The Encyclopedia of Fantastic Victoriana

by Jess Nevins

"No. 1 Branch Line: The Signal-Man" (1866)

copyright © Jess Nevins 2022

“No. 1 Branch Line: The Signal-Man” was written by Charles Dickens and first appeared in All The Year Round (Christmas Number, 1866). Dickens (1812-1870) is arguably the most important and popular British writer of all time.

“The Signal-Man” is about a signal man on an English railroad line who is questioned by an agent for the railway company. The agent is investigating the man’s fitness and quizzes him about his job. The signal man, who is never named, shows himself to be diligent and conscientious at his work, but he is troubled by something, and after some questioning reveals that he has recently seen a ghost. The agent is dubious, but the signal man explains that he has seen the ghost twice before: once six hours before a train collision along his line, and once the day before a woman died on a train on his line. The agent is chilled by this story, but still wonders if the signal man might not be hallucinating, or cracking under stress, for the signal man is clearly distraught, worrying about what the ghost’s third appearance might mean. The signal man knows that if he had only figured out the ghost’s message twice before, lives might have been saved, and the signal man wants to save those lives this time. The agent leaves, determined to let the man get some medical help before the railway company is informed of his condition. When the agent returns the signal man is dead, cut down by an oncoming train.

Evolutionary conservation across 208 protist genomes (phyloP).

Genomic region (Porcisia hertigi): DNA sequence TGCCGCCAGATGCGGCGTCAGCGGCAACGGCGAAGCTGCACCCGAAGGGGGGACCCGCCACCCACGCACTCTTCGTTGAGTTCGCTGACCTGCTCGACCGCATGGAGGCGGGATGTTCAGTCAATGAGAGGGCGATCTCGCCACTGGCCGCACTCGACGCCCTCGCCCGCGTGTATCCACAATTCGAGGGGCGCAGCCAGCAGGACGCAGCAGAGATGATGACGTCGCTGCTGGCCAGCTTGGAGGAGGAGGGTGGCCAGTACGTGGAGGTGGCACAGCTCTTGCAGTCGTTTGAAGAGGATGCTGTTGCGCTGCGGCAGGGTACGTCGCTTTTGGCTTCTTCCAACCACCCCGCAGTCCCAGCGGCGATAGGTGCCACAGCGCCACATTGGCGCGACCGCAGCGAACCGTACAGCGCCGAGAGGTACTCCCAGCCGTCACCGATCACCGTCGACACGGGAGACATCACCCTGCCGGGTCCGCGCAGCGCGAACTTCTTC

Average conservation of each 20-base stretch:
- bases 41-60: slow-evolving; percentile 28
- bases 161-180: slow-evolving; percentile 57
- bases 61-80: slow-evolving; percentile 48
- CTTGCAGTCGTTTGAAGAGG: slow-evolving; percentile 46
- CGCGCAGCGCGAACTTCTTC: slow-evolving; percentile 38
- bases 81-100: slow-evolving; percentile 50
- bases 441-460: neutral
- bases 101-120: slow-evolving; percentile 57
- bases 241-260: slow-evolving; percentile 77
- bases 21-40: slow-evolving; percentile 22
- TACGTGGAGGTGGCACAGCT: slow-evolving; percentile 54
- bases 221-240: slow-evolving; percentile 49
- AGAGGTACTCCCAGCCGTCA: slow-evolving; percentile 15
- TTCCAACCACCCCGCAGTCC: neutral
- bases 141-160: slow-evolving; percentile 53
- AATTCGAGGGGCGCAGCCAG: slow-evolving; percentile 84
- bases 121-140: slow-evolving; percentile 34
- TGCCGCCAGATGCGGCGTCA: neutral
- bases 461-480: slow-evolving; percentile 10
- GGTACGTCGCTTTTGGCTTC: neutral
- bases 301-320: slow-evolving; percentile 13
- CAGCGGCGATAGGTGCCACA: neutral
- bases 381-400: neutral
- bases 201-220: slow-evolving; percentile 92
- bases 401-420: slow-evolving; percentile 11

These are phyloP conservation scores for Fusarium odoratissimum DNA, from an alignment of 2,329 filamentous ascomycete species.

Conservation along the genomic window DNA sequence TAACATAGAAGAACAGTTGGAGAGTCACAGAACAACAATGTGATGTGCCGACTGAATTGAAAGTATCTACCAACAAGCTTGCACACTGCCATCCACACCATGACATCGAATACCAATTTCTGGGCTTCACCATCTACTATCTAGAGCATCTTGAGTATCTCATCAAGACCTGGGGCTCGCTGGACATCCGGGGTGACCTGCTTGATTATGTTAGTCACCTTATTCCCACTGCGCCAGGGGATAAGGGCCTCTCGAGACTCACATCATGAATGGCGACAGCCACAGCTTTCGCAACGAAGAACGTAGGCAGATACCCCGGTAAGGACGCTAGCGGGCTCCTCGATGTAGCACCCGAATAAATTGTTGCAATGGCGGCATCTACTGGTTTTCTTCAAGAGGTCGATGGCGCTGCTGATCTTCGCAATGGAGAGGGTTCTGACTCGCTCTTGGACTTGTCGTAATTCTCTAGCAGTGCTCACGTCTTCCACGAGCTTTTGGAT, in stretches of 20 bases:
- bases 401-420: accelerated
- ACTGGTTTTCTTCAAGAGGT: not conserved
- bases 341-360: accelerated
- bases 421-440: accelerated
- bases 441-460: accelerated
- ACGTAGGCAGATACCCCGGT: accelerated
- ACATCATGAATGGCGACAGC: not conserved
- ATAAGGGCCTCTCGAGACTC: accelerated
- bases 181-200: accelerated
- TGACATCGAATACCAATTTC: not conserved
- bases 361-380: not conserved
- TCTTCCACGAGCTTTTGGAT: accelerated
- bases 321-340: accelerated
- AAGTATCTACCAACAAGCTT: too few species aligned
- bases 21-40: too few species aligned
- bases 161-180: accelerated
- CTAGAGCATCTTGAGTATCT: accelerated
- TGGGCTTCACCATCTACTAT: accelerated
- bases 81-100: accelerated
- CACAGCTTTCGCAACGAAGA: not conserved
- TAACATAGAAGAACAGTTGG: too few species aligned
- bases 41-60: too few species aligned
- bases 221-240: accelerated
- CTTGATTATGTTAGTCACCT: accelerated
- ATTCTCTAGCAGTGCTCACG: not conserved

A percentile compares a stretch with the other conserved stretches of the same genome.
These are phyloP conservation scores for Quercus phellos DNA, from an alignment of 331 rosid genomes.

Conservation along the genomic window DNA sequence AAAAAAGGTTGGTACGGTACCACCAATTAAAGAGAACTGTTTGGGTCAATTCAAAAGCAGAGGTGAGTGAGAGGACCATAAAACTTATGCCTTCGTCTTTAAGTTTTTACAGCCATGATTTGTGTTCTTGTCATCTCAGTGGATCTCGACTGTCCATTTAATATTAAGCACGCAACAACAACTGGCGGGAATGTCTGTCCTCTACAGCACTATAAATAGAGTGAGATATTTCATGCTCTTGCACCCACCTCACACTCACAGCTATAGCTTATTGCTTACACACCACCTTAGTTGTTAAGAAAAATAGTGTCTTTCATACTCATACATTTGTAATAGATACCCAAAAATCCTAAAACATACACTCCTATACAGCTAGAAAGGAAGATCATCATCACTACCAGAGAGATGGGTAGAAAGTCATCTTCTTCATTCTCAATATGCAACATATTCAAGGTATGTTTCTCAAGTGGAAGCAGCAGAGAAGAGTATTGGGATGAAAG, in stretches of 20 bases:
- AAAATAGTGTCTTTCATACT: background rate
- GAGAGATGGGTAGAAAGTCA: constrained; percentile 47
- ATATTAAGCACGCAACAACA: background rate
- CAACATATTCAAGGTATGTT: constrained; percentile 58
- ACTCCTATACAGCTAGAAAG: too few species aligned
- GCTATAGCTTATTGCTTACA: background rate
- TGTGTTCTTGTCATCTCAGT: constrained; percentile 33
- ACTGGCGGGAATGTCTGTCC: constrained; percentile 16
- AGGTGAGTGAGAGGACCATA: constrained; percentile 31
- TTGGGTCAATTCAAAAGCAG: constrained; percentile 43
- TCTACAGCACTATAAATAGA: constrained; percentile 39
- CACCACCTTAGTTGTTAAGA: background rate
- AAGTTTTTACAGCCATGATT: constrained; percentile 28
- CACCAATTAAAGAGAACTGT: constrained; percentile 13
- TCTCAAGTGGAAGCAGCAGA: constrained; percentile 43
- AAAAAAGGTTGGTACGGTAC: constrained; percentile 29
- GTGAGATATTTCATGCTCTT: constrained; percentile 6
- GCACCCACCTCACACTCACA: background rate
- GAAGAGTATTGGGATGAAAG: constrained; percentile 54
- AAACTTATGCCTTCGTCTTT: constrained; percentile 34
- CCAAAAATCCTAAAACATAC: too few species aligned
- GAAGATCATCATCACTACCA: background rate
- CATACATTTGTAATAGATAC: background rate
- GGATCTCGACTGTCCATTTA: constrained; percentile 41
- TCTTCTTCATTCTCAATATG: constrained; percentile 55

“The Signal-Man” is highly acclaimed by critics of ghost stories. Most readers may find it too highly acclaimed. While it is a good, above-average ghost story, it is hardly immortal and is not in the upper rank of the century’s stories. It has the Dickensian touch of dialogue and characterization, and what the ghost wants is not immediately apparent, so that the ending is not predictable. And there is a general lack of malevolence to the story; in a Rosa Mulholland (“The Ghost at the Rath”) or Amelia B. Edwards (“The Four-Fifteen Express”) story, the ghost (or the story’s end) would be considerably nastier, but here the ghost is only a warning, and the ending comes almost as a relief. Dickens does a good job of conveying the signal man’s worry and stress about the ghost, so that his death is an end to that.

However, although “The Signal-Man” is good rather than great, it is notable because of what Julia Briggs called “a remarkable mastery of one form, being tightly and economically constructed so that every element contributes to the final effect.”1 What the story lacks in menace it makes up for in skill of construction. Too, the story’s use of the mundane, everyday, very modern reality of the railway system and the figure of the narrator was unconventional; “Dickens’ concentration of the ghosts’ mystery into their function rather than appearance suggests a radical departure from the more usual story of the supernatural.”2 

Recommended Edition

Print: Charles Dickens, Ghost Stories. London: Macmillan UK, 2016.



1 Julia Briggs, Night Visitors: The Rise and Fall of the English Ghost Story (London: Faber, 1977), 42.

2 David Seed, “Mystery in Everyday Things: Charles Dickens’ ‘Signalman,’” Criticism 23, no. 1 (Winter, 1981): 54.